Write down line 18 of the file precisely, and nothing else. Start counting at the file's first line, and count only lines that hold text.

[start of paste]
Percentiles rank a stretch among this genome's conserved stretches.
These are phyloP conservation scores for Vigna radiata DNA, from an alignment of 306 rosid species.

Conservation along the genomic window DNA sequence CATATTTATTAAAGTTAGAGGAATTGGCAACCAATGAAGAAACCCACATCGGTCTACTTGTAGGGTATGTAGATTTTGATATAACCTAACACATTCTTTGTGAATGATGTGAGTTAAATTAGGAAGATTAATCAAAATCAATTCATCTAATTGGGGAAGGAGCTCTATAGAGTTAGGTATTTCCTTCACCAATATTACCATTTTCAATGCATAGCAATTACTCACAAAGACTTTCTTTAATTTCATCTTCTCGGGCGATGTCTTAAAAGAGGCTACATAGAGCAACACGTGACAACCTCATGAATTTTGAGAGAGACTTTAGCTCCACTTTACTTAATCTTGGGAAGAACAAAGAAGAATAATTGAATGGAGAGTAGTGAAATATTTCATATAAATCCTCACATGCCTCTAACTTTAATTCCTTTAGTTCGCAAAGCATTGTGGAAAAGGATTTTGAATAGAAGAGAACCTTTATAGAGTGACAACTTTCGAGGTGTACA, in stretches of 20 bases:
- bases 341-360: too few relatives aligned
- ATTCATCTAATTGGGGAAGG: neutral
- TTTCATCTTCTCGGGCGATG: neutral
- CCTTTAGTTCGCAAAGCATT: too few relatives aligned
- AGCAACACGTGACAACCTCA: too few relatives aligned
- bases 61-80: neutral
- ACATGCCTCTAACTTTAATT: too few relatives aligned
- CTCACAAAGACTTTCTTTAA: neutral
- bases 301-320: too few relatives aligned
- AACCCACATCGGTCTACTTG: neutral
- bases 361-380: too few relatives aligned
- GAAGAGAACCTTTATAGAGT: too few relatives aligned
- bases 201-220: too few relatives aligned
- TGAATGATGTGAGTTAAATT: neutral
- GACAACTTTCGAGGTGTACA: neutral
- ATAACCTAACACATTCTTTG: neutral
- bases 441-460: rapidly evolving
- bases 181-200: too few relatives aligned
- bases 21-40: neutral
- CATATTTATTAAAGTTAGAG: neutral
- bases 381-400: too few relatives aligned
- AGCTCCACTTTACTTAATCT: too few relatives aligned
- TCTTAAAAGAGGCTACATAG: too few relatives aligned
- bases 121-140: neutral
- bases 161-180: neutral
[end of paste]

- GACAACTTTCGAGGTGTACA: neutral